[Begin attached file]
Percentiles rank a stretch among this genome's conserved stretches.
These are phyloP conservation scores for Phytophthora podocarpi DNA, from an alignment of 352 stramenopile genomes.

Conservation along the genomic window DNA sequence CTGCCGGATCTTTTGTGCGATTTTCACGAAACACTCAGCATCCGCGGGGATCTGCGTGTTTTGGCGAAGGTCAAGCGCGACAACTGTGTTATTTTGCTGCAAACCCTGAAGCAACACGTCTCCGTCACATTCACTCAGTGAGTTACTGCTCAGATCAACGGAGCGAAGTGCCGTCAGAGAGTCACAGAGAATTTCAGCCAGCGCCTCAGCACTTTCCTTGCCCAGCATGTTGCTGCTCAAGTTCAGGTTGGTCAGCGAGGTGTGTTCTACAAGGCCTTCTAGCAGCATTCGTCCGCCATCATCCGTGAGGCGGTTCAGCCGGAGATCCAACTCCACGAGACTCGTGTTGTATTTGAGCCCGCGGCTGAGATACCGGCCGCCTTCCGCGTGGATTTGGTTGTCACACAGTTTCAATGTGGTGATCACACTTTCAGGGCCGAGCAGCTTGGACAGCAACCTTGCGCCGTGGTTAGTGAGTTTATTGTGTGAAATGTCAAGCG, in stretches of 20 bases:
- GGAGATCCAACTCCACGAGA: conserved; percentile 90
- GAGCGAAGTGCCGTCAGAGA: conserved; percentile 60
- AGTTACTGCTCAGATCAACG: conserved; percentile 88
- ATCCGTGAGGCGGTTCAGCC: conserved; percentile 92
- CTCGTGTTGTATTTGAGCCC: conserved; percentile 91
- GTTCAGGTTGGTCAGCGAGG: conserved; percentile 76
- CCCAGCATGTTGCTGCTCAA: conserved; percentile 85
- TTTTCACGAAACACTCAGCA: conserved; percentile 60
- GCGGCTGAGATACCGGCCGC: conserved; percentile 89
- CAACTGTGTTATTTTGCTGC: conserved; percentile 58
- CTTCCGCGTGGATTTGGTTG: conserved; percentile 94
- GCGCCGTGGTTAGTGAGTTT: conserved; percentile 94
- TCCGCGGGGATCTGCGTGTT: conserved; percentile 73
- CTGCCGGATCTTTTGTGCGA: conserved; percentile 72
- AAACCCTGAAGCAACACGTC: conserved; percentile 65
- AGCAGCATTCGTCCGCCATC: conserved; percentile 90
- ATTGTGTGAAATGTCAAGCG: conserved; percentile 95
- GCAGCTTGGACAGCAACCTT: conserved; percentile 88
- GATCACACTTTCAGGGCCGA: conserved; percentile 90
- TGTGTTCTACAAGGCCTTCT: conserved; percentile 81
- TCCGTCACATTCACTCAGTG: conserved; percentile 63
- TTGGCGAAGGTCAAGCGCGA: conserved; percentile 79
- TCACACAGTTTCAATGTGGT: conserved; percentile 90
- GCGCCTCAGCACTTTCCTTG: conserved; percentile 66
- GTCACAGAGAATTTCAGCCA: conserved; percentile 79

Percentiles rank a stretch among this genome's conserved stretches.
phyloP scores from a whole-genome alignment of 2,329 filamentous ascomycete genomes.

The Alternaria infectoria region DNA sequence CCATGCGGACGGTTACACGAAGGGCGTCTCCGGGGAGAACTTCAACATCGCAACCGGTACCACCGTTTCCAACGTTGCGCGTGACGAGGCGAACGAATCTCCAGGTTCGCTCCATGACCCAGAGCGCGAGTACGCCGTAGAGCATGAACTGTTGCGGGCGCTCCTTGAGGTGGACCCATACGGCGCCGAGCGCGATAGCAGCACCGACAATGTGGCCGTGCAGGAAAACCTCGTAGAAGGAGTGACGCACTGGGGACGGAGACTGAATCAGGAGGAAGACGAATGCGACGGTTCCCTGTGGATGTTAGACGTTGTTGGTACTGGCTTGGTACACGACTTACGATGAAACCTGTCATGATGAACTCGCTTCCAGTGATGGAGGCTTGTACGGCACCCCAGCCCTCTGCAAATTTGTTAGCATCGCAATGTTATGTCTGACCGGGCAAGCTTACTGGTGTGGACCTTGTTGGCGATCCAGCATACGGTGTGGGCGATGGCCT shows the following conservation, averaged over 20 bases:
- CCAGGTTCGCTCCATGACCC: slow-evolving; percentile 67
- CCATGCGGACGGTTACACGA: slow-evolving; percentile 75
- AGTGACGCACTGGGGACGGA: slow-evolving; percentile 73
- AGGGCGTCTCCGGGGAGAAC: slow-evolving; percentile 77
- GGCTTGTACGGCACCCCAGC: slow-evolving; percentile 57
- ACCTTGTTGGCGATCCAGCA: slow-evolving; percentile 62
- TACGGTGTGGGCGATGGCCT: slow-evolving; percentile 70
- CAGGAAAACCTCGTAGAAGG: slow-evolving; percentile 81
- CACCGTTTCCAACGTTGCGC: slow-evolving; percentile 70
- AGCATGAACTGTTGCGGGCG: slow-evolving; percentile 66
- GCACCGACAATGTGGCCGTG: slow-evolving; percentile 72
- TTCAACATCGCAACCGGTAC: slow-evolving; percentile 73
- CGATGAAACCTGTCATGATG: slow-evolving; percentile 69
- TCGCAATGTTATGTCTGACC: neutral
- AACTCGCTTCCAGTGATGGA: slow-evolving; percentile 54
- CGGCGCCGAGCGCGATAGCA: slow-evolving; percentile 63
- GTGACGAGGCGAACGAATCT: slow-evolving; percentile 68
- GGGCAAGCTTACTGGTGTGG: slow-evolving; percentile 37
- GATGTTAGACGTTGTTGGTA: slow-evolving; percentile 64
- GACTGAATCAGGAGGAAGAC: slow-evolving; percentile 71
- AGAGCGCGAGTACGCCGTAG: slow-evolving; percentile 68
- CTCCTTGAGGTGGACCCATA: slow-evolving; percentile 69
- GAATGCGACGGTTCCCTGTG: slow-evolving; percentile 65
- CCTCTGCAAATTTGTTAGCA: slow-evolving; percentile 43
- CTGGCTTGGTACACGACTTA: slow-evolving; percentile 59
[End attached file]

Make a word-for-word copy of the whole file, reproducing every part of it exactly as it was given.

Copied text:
Percentiles rank a stretch among this genome's conserved stretches.
These are phyloP conservation scores for Phytophthora podocarpi DNA, from an alignment of 352 stramenopile genomes.

Conservation along the genomic window DNA sequence CTGCCGGATCTTTTGTGCGATTTTCACGAAACACTCAGCATCCGCGGGGATCTGCGTGTTTTGGCGAAGGTCAAGCGCGACAACTGTGTTATTTTGCTGCAAACCCTGAAGCAACACGTCTCCGTCACATTCACTCAGTGAGTTACTGCTCAGATCAACGGAGCGAAGTGCCGTCAGAGAGTCACAGAGAATTTCAGCCAGCGCCTCAGCACTTTCCTTGCCCAGCATGTTGCTGCTCAAGTTCAGGTTGGTCAGCGAGGTGTGTTCTACAAGGCCTTCTAGCAGCATTCGTCCGCCATCATCCGTGAGGCGGTTCAGCCGGAGATCCAACTCCACGAGACTCGTGTTGTATTTGAGCCCGCGGCTGAGATACCGGCCGCCTTCCGCGTGGATTTGGTTGTCACACAGTTTCAATGTGGTGATCACACTTTCAGGGCCGAGCAGCTTGGACAGCAACCTTGCGCCGTGGTTAGTGAGTTTATTGTGTGAAATGTCAAGCG, in stretches of 20 bases:
- GGAGATCCAACTCCACGAGA: conserved; percentile 90
- GAGCGAAGTGCCGTCAGAGA: conserved; percentile 60
- AGTTACTGCTCAGATCAACG: conserved; percentile 88
- ATCCGTGAGGCGGTTCAGCC: conserved; percentile 92
- CTCGTGTTGTATTTGAGCCC: conserved; percentile 91
- GTTCAGGTTGGTCAGCGAGG: conserved; percentile 76
- CCCAGCATGTTGCTGCTCAA: conserved; percentile 85
- TTTTCACGAAACACTCAGCA: conserved; percentile 60
- GCGGCTGAGATACCGGCCGC: conserved; percentile 89
- CAACTGTGTTATTTTGCTGC: conserved; percentile 58
- CTTCCGCGTGGATTTGGTTG: conserved; percentile 94
- GCGCCGTGGTTAGTGAGTTT: conserved; percentile 94
- TCCGCGGGGATCTGCGTGTT: conserved; percentile 73
- CTGCCGGATCTTTTGTGCGA: conserved; percentile 72
- AAACCCTGAAGCAACACGTC: conserved; percentile 65
- AGCAGCATTCGTCCGCCATC: conserved; percentile 90
- ATTGTGTGAAATGTCAAGCG: conserved; percentile 95
- GCAGCTTGGACAGCAACCTT: conserved; percentile 88
- GATCACACTTTCAGGGCCGA: conserved; percentile 90
- TGTGTTCTACAAGGCCTTCT: conserved; percentile 81
- TCCGTCACATTCACTCAGTG: conserved; percentile 63
- TTGGCGAAGGTCAAGCGCGA: conserved; percentile 79
- TCACACAGTTTCAATGTGGT: conserved; percentile 90
- GCGCCTCAGCACTTTCCTTG: conserved; percentile 66
- GTCACAGAGAATTTCAGCCA: conserved; percentile 79

Percentiles rank a stretch among this genome's conserved stretches.
phyloP scores from a whole-genome alignment of 2,329 filamentous ascomycete genomes.

The Alternaria infectoria region DNA sequence CCATGCGGACGGTTACACGAAGGGCGTCTCCGGGGAGAACTTCAACATCGCAACCGGTACCACCGTTTCCAACGTTGCGCGTGACGAGGCGAACGAATCTCCAGGTTCGCTCCATGACCCAGAGCGCGAGTACGCCGTAGAGCATGAACTGTTGCGGGCGCTCCTTGAGGTGGACCCATACGGCGCCGAGCGCGATAGCAGCACCGACAATGTGGCCGTGCAGGAAAACCTCGTAGAAGGAGTGACGCACTGGGGACGGAGACTGAATCAGGAGGAAGACGAATGCGACGGTTCCCTGTGGATGTTAGACGTTGTTGGTACTGGCTTGGTACACGACTTACGATGAAACCTGTCATGATGAACTCGCTTCCAGTGATGGAGGCTTGTACGGCACCCCAGCCCTCTGCAAATTTGTTAGCATCGCAATGTTATGTCTGACCGGGCAAGCTTACTGGTGTGGACCTTGTTGGCGATCCAGCATACGGTGTGGGCGATGGCCT shows the following conservation, averaged over 20 bases:
- CCAGGTTCGCTCCATGACCC: slow-evolving; percentile 67
- CCATGCGGACGGTTACACGA: slow-evolving; percentile 75
- AGTGACGCACTGGGGACGGA: slow-evolving; percentile 73
- AGGGCGTCTCCGGGGAGAAC: slow-evolving; percentile 77
- GGCTTGTACGGCACCCCAGC: slow-evolving; percentile 57
- ACCTTGTTGGCGATCCAGCA: slow-evolving; percentile 62
- TACGGTGTGGGCGATGGCCT: slow-evolving; percentile 70
- CAGGAAAACCTCGTAGAAGG: slow-evolving; percentile 81
- CACCGTTTCCAACGTTGCGC: slow-evolving; percentile 70
- AGCATGAACTGTTGCGGGCG: slow-evolving; percentile 66
- GCACCGACAATGTGGCCGTG: slow-evolving; percentile 72
- TTCAACATCGCAACCGGTAC: slow-evolving; percentile 73
- CGATGAAACCTGTCATGATG: slow-evolving; percentile 69
- TCGCAATGTTATGTCTGACC: neutral
- AACTCGCTTCCAGTGATGGA: slow-evolving; percentile 54
- CGGCGCCGAGCGCGATAGCA: slow-evolving; percentile 63
- GTGACGAGGCGAACGAATCT: slow-evolving; percentile 68
- GGGCAAGCTTACTGGTGTGG: slow-evolving; percentile 37
- GATGTTAGACGTTGTTGGTA: slow-evolving; percentile 64
- GACTGAATCAGGAGGAAGAC: slow-evolving; percentile 71
- AGAGCGCGAGTACGCCGTAG: slow-evolving; percentile 68
- CTCCTTGAGGTGGACCCATA: slow-evolving; percentile 69
- GAATGCGACGGTTCCCTGTG: slow-evolving; percentile 65
- CCTCTGCAAATTTGTTAGCA: slow-evolving; percentile 43
- CTGGCTTGGTACACGACTTA: slow-evolving; percentile 59